# Rule-based control Northwestern University CS 395 Behavior-Based Robotics Ian Horswill.

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Rule-based control Northwestern University CS 395 Behavior-Based Robotics Ian Horswill

Outline  A digression on accumulators, a cute feature of GRL  Rule-based control  Other cool topics, time permitting

GRL example (define-signal p (and q r)) (define-signal q (and r s)) (define-signal r (or t u (not v)))

Accumulators  It’s sometimes a pain to specify signals in terms of their inputs  Sometimes you’d prefer to specify them by their outputs  An accumulator is a signal that searches for its inputs at compile time  Inputs are specfied by tagging them with a drives declaration

Using accumulators  Signal definitions can be annotated with declarations  (type t) Signal is of type t  (drives accumulator …) Signal is an input to the specified accumulators  (requires signal …) If you compile this signal, also compile these others (define-signal p (and q r)) (define-signal q (and r s)) (define-signal r (accumulate or)) (define-signal t … (drives r)) (define-signal u … (drives r)) (define-signal foo (not v) (drives r))

If only you could just say … (if (and q r) p) (if (and r s) q) (if t r) (if u r) (if (not v) r))

The rules macro  First line means “r is a signal that’s an OR of other sigals, but I’m not telling you which ones yet.”  Says:  Signal r should be true when t, u, or not v  Z should be true when a and not (q and r) (define-signal r (accumulate or)) … (rules (when a (if (and q r) p z) (if (and r s) q)) (if t r) (if u r) (if (not v) r))

Equivalent code using define-signal  The compiler generates the same code for these two examples (define-signal r (or t u (not v))) (define-signal p (and a q r)) (define-signal z (and a (not (and q r)))) (define-signal q (and a r s))

How to write the rules macro (simplified version)  The declare expression adds a new declaration to the signal ?ante (define-syntax rules (syntax-rules () ((rules (if ?antecedent ?consequent) …) (signal-expression (list (declare ?ante (drives ?conseq)) …))))))

Outline A digression on accumulators, a cute feature of GRL  Rule-based control  Other cool topics, time permitting

The story so far …  Programs  policies  Compose policies from behaviors  Behavior = policy + trigger  Bottom-up composition using arbitration  Behavior-or, behavior-+, behavior-max  Behaviors self-activate  Top-down composition using plans  Routine activates subroutine  Subroutine activates sub-subroutines, etc.  Leaves activate behaviors

Playing a first-person shooter  If you see ammo, get it  If you see a bigger gun than you have, get it  If you see an enemy { if they have a bigger gun run else kill them }

Using bottom-up control  Code is hard to understand  Can’t really understand the logic of run-away without also reading code for attack the drive-base call.  Okay, so this is a lame example. I can’t think of a better one that’s compact enough for a slide. (define-signal get-ammo (behavior see-ammo? …)) (define-signal get-weapon (behavior (and see-weapon? studly-weapon?) …)) (drive-base (behavior-or get-ammo get-weapon attack run-away))) (define-signal attack (behavior (and see-enemy? (not studly-enemy?)) …)) (define-signal run-away (behavior see-enemy? …))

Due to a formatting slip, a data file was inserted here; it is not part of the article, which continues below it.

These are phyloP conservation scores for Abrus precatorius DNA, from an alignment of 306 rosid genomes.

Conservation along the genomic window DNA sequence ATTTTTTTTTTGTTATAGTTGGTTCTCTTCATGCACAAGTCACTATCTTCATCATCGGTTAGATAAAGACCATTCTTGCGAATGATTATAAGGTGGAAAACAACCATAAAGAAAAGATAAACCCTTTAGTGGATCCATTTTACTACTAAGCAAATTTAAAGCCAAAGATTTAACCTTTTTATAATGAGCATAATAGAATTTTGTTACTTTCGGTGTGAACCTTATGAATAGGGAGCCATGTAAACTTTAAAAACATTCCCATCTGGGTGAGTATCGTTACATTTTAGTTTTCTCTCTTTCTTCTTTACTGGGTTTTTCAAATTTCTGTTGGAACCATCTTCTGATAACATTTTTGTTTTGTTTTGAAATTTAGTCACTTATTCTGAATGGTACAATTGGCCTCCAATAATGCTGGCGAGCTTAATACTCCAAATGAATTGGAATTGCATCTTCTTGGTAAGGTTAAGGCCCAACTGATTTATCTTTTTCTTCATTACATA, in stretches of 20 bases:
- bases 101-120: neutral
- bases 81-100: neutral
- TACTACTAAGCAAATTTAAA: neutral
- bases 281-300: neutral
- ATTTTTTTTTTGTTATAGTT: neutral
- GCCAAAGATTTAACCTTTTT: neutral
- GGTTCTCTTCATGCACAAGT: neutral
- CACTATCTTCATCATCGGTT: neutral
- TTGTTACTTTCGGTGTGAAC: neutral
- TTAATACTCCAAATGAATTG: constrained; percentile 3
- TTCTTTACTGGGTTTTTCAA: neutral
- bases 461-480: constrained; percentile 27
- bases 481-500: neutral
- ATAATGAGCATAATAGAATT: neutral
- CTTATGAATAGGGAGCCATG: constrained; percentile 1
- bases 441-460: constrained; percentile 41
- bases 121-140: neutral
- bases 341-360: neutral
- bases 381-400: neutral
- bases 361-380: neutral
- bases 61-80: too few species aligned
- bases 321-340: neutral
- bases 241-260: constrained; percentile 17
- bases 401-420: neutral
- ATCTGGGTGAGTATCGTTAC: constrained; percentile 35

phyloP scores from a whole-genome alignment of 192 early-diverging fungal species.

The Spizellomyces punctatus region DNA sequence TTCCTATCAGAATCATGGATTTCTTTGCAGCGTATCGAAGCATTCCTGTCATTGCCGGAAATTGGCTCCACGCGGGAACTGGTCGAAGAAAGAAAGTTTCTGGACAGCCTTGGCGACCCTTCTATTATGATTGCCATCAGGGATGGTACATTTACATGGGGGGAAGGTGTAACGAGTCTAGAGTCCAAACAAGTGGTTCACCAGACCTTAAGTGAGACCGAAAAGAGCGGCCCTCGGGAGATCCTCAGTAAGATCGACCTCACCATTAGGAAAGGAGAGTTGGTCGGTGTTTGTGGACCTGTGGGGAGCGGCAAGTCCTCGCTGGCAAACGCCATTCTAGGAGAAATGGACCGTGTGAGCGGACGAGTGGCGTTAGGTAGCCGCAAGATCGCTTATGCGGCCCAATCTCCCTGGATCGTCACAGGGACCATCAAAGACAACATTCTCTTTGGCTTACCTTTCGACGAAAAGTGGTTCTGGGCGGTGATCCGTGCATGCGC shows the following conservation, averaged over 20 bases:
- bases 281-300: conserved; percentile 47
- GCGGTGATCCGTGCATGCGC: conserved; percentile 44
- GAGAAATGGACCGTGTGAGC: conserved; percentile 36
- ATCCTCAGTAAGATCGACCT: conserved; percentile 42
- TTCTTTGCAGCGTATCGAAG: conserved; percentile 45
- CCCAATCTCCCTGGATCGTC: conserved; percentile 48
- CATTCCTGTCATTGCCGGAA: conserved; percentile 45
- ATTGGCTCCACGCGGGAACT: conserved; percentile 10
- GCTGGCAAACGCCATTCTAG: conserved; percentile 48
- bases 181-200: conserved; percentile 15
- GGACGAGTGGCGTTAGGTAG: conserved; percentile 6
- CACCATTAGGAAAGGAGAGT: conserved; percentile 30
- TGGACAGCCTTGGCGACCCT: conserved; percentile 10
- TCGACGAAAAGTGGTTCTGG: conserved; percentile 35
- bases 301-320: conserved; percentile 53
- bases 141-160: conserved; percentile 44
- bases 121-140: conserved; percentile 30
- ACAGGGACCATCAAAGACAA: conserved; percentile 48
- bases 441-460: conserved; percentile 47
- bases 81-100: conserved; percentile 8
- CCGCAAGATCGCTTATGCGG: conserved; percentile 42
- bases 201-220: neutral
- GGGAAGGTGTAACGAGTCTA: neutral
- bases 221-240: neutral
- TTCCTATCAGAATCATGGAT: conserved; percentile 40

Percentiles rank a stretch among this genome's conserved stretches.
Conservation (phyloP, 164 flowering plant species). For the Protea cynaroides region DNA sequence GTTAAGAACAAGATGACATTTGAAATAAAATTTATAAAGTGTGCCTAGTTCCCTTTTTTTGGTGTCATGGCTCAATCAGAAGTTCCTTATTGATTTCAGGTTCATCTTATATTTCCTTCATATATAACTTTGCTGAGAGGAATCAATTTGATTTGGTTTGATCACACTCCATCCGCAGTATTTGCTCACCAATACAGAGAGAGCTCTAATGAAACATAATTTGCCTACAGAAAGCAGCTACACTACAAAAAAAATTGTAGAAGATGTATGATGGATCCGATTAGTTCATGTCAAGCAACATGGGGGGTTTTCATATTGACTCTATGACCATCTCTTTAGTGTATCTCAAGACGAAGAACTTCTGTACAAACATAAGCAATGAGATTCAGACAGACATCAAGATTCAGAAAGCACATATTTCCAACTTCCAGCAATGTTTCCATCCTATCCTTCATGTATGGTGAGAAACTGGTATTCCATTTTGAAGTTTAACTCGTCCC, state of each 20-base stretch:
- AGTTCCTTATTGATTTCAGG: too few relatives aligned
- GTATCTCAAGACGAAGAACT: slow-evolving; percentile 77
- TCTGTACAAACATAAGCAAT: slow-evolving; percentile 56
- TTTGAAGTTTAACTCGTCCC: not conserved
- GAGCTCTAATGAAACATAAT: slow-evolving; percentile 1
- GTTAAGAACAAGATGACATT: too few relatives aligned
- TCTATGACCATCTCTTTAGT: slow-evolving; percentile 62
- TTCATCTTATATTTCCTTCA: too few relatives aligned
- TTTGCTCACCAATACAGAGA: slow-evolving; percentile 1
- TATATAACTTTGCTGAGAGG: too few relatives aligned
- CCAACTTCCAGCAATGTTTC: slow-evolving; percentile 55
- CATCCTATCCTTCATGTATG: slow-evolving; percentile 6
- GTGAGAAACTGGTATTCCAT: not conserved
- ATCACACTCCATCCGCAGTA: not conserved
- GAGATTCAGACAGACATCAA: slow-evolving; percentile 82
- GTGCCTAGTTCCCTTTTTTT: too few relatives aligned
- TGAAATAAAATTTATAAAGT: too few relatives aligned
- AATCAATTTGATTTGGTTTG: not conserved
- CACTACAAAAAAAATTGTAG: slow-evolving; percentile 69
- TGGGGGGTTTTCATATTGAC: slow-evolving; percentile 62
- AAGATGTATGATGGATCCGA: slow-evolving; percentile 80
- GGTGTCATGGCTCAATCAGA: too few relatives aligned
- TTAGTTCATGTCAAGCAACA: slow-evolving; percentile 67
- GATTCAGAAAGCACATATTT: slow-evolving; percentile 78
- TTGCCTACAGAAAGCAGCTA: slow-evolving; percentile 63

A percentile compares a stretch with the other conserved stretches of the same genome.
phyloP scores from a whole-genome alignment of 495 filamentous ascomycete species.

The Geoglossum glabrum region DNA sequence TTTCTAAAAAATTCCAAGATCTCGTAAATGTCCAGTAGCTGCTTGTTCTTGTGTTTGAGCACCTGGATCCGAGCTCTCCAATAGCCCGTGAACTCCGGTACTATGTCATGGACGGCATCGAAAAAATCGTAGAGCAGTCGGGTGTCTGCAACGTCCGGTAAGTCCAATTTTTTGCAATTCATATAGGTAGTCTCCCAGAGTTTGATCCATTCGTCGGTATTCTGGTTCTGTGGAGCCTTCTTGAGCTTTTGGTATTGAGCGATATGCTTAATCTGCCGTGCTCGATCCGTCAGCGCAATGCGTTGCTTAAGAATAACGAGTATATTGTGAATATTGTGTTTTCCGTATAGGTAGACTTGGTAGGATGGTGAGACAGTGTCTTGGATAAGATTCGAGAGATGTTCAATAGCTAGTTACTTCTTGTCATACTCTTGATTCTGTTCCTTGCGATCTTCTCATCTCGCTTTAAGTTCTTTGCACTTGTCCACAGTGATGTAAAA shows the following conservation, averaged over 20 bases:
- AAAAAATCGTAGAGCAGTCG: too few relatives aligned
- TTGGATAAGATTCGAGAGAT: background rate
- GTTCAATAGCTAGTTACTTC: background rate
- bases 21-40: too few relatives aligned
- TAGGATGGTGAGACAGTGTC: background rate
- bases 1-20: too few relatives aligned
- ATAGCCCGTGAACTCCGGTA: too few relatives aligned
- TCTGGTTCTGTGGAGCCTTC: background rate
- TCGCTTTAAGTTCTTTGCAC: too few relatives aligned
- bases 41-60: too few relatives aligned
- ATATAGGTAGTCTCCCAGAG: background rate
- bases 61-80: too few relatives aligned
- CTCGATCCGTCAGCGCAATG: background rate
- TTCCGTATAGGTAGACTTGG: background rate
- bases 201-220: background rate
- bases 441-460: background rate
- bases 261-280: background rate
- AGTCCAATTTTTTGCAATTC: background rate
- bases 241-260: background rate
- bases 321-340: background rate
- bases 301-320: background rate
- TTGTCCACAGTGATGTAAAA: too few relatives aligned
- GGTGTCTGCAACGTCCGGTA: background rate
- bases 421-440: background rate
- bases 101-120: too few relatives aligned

Top-down control using plans  Separates definition of how to perform behavior from when to perform behavior  Makes it easier to take complex contexts into account in selecting actions  But actions aren’t interruptable … (define-plan (live-and-let-die) (while #t (cond (see-ammo? (get-ammo)) … (see-enemy? (if studly-enemy? (run-away) (attack)))))) (define-action ( get-ammo ) (terminate-when have-ammo?) …) (define-action ( get-weapon ) …) (define-action ( attack ) …) (define-signal ( run-away ) …) (drive-base get-ammo get-weapon attack run-away)))

Rule-based top-down control  Control is reactive  Rules and behaviors can be interrupted  Note terminate-when has been removed  Still separates activation from behaviors (rules (when see-ammo? (get-ammo)) (when (and see-weapon? studly-weapon?) (get-weapon)) (when see-enemy? (if studly-enemy? (run-away) (attack)))) (define-action ( get-ammo ) …) (define-action ( get-weapon ) …) (define-action ( attack ) …) (define-signal ( run-away ) …) (drive-base get-ammo get-weapon attack run-away)))

Rule syntax  (if test consequent alternative) (if test consequent) Self-explanatory  (when test consequents …) (unless test alternatives …) Same, but multiple outputs  (let ((var expr)) rules …) Also let*, letrec  (set! register value) Sets register to value when rule runs.

Rule syntax (2)  Allowable consequents and alternatives  An accumulator  Another rule  (action args …) Runs the action as long as the test is true  (start! (action args …)) (stop! action) Starts/stops up the action whenever rule is true

Rules as actions  (define-rule-action (name args …) (terminate-when expression) rules …)  Like define-plan or define-action in that it can be called as an action  But rules only “run” when action is “called”  If action stopped, all rules immediately retract

Outline A digression on accumulators, a cute feature of GRL  Rule-based control  Other cool topics, time permitting

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